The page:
Social Combat

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Social Combat
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Social Combat is a dice-based system for resolving disagreements, originally printed in Danse Macabre, p.127-.

Dominance Modifier (Initiative) Presence + Manipulation

Guile (Defense) Lower of Wits or Manipulation

Nerve (Health) Composure + Highest Social Skill


brandishing a weapon for Intimidation
offering a bribe for Persuasion
giving a gift to seduce
showing fake evidence to confirm a Subterfuge attempt, etc.
a nice suit for a salesman
a sexy haute couture outfit for a seducer
a rough biker’s outfit for threats of ass-kicking

The Combat

Declare Intent

Determine Dominance


Social Attribute + Social Skill—target’s Guile +/—other modifiers

Turn Resolution

Combat Resolution

Social combat may continue for as long as any and all participants choose to be involved, though it ends for any participant who has lost all Nerve. Losing Nerve means losing the Social combat. Losing the Social combat means not only dealing with the ramifications of having no Nerve (see “The Nature of Nerve,” p. 137), but also succumbing to the intent of the attacker.

Physically harm himself
Physically harm another
Do something entirely counter to his character (“I want him to burn his favorite book”)
Do something entirely counter to his well-being (“I want to convince him to go up to the Prince and thumb that fucker right in the eye”)
Perform an impossible action (“I want her to disappear”)
A full -5 penalty on all Social rolls
A -3 penalty against any Resolve + Composure rolls made to resist frenzy or the effects of derangements.

Combat Maneuvers

Ambush (Surprise)

The character ambushes a target in Social combat with an unexpected assault—the character must possess some means of actually surprising the target, of course, and the Storyteller will be the ultimately arbiter of whether or not this is possible.

Back the Play (Teamwork)

The character chooses to not make a play of her own, and instead decides to back up or bolster another character’s Social attacks. This works like a Teamwork effort[1]. The character must make the same roll as the subject she’s attempting to bolster (if she’s backing up the efforts of another character making threats using Presence + Intimidation, she must submit to the same roll). Successes gained on the roll are added as dice to the subject’s subsequent roll (in this turn or the next, following order of Dominance).


The character “holds” his attack for this turn, making no Social rolls (meaning, in effect, he’s contributing nothing to the conversation and conflict). He instead lets the conversation play out, ideally measuring what would be the best approach (i.e. thinking before speaking). By taking no action and measuring the situation, he gains +2 to his roll on the next turn of Social combat. This is cumulative; for each turn he holds his attack and weighs his options, he gains +2 (to a maximum of +5) dice.

Salt the Earth

The idea here is that the character so completely befouls the conversation, it allows her to win this scene of Social combat but largely destroys the relationship held between the two characters. The attack should be in some way scathing or otherwise inflammatory—boldly tearing down the Prince’s policies and ruining his good night, revealing the target’s deepest and darkest secret for all to hear, or speaking an insult that cuts straight through the bone and might as well be a willow branch aimed right for the target’s unbeating heart. The character gains +5 to his attempt on this turn. In addition, if the character wins this turn, then the victim loses all Nerve and the character wins the entire Social combat scene. However, this has a drawback: the relationship is effectively poisoned. The character from now on suffers -5 to all subsequent Social rolls made against that target. This penalty needn’t be permanent, but the character will need to work overtime to mend fences. Losing those penalty dice could be the function of an entire story (reducing the penalty by one per game session where the character makes appropriate amends).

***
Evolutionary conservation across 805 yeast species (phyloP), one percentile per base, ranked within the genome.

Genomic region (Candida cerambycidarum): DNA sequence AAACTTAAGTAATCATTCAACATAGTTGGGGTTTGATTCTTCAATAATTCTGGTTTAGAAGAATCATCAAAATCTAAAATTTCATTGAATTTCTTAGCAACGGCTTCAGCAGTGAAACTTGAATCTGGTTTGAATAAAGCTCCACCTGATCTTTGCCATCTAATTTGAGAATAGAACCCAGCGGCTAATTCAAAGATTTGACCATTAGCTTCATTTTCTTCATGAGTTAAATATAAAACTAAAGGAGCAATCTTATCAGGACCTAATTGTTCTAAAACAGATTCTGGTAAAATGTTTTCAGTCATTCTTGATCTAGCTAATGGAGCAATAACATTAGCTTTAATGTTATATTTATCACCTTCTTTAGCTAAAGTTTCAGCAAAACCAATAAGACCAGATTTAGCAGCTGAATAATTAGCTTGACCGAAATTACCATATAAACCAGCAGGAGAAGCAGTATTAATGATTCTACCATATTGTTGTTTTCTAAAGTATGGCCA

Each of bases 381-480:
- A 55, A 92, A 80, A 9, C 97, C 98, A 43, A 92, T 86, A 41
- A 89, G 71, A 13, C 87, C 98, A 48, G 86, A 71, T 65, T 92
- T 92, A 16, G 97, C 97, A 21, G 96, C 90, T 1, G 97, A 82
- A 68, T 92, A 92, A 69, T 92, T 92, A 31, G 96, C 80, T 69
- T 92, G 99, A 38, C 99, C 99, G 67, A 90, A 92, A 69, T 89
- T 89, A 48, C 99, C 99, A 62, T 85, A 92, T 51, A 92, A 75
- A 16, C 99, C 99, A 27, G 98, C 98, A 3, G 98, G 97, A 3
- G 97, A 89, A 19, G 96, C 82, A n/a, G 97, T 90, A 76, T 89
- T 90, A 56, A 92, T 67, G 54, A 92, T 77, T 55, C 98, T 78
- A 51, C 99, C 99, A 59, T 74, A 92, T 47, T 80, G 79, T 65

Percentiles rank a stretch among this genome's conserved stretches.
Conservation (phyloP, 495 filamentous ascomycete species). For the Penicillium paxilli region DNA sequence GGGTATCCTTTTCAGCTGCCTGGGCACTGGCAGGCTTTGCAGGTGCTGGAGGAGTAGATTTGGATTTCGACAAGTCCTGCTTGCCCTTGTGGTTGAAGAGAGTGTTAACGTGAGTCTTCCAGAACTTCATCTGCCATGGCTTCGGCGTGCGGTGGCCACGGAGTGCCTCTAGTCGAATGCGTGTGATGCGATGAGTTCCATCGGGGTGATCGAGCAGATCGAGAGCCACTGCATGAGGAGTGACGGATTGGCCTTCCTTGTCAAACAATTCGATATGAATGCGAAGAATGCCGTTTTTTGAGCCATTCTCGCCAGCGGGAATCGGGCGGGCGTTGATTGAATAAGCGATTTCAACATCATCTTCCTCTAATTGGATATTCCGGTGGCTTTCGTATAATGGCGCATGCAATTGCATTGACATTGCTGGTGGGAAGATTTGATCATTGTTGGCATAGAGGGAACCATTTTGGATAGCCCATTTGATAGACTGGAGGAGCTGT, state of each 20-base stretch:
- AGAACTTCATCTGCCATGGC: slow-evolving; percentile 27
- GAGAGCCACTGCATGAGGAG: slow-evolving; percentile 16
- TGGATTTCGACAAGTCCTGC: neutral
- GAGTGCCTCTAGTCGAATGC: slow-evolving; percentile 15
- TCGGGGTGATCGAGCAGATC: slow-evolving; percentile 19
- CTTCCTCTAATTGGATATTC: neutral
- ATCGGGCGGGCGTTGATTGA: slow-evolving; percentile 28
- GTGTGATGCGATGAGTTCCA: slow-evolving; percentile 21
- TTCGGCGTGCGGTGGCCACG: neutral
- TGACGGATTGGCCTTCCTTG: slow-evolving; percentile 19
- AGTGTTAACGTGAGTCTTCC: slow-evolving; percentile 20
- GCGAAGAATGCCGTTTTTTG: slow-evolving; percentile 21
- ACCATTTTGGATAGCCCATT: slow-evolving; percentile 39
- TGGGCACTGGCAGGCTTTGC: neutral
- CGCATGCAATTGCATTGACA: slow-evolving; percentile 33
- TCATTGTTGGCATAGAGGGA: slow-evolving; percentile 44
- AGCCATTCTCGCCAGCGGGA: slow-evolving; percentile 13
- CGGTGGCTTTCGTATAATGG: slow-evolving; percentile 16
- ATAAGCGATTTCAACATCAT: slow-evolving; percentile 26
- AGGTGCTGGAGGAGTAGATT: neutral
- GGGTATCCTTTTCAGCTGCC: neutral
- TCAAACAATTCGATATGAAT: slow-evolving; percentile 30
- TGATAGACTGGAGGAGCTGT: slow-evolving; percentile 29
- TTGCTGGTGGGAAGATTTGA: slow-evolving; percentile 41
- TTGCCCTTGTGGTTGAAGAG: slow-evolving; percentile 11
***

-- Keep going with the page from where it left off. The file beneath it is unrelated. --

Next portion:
Throw Up Walls (Dodge)

The vampire attempts to throw up Social walls and become effectively unflappable for the turn. The character may do nothing else during this turn of Social combat; she can’t say anything beyond a cursory few words (“Go away,” “Fuck off,” “Don’t have time”). She may double her Guile score for the remainder of the turn. She can declare that she’s going to use this Social maneuver at the beginning of the turn regardless of her Dominance, provided she hasn’t yet acted. Like with Guile, throwing up walls reduces by one per participant beyond the first.

The Edge

A character who wins a Social combat—or has all participants bow out of the conversation early, leaving that character the default victor—gains the Edge. The Edge means that the vampire can now exult in his predatory success. Currently the only benefit conferred by the Edge is the +1 modifier to subsequent social combat. All other usage[2] is not allowed.

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